Author: Raziuddin AquilPublisher: Oxford University PressYear: 2007Language: EnglishPages: 268ISBN/UPC (if available): 0195685121
Synthesizing current research and using major Persian sources— both printed texts and rare manuscripts— Sufism, Culture, and Politics provides an up to date political history of north India under Afghan rulers in the late fifteenth and early sixteenth centuries. Focusing on interconnections between religion and politics, it also raises questions of paramount concern to an understanding of Islam in medieval north India. The book is divided into three sections. The first section explores the Afghan attempts at empire-building under the leadership of Sher Shah Sur. Discussing the incorporation of the Rajputs in the Afghan imperial project, the second part deals with the prevalent ideals and institutions of governance. The last segment investigates the social and political role of the Sufis. Questioning the over-emphasis on the Sultanate and Mughal periods in Indian history writing, Aquil projects a dynamic view of the Afghan period. He argues that the Afghan rulers were celebrated for their welfare works, personal piety, and madad-i-ma’ash grants to holy men. They also drew upon universal tropes of kingship for the articulation of their power rather than merely depending upon tribal lineages and customs. The author also highlights the role of Sufism in the transformation of the Afghan state formations and their contributions to religious syncretism and cultural synthesis.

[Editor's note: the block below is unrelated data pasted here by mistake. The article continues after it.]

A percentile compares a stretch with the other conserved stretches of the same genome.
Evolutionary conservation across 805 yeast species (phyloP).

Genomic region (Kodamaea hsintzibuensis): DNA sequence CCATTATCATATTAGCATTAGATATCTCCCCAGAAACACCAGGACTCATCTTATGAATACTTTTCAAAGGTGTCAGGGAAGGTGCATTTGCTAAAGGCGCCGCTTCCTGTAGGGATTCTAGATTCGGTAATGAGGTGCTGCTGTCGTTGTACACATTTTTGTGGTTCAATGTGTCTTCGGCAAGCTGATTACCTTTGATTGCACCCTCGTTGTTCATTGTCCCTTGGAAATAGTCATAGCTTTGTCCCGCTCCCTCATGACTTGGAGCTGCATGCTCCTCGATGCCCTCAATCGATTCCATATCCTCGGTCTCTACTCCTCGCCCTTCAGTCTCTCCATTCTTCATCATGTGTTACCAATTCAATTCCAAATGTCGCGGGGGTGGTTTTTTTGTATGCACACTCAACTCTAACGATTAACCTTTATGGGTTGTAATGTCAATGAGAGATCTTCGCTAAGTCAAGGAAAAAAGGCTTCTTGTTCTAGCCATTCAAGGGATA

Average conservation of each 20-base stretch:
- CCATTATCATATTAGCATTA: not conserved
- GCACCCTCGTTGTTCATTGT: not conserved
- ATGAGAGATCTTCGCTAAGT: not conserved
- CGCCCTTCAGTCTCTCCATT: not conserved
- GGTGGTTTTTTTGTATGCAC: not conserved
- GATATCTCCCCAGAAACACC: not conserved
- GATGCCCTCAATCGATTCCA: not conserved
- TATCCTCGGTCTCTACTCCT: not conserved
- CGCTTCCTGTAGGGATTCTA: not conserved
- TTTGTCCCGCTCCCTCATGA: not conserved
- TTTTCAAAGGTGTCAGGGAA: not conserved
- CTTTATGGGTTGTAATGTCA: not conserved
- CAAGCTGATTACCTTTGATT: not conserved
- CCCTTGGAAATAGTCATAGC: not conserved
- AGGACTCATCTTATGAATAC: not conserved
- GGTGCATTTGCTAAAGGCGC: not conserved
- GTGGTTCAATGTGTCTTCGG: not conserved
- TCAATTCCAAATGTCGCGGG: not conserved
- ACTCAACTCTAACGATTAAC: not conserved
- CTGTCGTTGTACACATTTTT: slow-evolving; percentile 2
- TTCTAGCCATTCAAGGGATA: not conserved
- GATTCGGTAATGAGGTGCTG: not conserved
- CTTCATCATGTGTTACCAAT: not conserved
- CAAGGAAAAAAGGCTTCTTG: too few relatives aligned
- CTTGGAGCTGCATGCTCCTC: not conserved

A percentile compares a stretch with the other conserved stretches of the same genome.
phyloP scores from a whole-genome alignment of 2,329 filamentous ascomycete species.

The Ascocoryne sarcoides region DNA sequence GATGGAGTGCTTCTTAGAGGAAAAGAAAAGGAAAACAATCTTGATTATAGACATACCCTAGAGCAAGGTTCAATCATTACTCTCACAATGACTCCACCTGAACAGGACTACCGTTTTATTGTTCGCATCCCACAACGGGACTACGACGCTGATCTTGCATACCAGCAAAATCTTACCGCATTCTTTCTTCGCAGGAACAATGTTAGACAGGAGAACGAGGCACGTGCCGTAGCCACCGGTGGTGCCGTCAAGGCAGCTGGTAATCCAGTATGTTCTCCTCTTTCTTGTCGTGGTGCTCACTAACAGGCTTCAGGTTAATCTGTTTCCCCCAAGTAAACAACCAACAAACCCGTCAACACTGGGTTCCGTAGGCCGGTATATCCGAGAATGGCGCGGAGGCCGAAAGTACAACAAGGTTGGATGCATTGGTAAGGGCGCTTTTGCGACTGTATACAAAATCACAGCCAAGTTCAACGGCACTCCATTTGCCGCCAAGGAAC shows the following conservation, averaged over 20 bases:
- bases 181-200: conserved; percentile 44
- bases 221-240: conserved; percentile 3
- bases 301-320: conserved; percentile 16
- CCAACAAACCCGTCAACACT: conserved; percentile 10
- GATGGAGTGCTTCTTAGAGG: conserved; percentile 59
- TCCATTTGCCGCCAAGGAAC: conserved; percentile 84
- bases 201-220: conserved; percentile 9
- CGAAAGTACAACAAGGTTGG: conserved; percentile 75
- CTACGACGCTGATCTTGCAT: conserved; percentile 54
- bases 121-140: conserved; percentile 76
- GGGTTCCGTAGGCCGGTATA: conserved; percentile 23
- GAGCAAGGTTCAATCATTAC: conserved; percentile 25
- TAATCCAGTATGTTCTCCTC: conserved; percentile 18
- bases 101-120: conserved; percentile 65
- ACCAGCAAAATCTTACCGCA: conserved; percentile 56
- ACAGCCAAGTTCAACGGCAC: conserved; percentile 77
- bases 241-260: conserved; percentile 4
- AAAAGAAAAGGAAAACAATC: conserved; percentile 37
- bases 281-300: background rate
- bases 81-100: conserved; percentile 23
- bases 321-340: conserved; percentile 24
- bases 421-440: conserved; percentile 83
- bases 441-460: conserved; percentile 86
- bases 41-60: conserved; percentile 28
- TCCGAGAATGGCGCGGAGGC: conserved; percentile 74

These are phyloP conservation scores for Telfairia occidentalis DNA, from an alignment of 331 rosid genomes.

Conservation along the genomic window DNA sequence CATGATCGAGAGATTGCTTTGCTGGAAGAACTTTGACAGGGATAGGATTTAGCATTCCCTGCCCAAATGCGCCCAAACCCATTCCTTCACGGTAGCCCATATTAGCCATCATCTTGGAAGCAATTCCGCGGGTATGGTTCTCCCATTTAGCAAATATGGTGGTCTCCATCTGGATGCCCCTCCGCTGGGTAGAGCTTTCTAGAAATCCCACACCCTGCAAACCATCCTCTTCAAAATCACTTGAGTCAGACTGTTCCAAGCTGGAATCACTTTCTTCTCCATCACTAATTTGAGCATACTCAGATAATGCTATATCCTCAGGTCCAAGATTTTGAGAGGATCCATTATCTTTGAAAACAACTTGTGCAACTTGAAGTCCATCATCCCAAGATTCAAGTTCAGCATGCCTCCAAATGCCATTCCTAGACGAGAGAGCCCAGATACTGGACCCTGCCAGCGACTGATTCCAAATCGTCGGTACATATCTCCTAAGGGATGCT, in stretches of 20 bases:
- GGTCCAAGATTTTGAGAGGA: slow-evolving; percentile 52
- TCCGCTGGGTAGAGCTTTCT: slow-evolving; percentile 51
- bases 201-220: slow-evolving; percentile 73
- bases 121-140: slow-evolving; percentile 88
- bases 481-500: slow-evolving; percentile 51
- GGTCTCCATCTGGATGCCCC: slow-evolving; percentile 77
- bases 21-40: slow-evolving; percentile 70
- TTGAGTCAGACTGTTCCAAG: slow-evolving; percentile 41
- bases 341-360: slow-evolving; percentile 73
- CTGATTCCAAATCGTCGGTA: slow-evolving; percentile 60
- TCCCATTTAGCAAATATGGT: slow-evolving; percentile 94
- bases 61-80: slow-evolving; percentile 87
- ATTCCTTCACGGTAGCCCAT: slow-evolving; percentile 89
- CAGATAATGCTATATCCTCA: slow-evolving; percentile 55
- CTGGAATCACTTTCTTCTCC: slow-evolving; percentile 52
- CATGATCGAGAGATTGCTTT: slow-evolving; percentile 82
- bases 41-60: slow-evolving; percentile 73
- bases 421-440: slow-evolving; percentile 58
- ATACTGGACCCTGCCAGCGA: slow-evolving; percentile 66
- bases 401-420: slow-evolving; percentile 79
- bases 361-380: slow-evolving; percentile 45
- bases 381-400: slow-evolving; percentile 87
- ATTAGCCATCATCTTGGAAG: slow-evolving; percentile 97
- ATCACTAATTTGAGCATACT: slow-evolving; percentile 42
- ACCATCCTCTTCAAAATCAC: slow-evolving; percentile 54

PrefaceIntroduction:The Study of Medieval Indian HistoryPART I: Struggle for Power and Dominance1. The Making of a Badshah: Emergence of Sher Shah Sur2. Mughal-Afghan Interface: Battles and MobilizationPART II:Political Ideals and Institutions3. Norms of Governance and Aspects of Administration4. The Afghans and the Rajputs: Conflicts And AccommodationPART III:Religion, Politics, and Society5. The Political and the Sufic Wilayat6. Sufi Traditions and Hindu - Muslim InteractionsConclusionSelect BibliographyIndex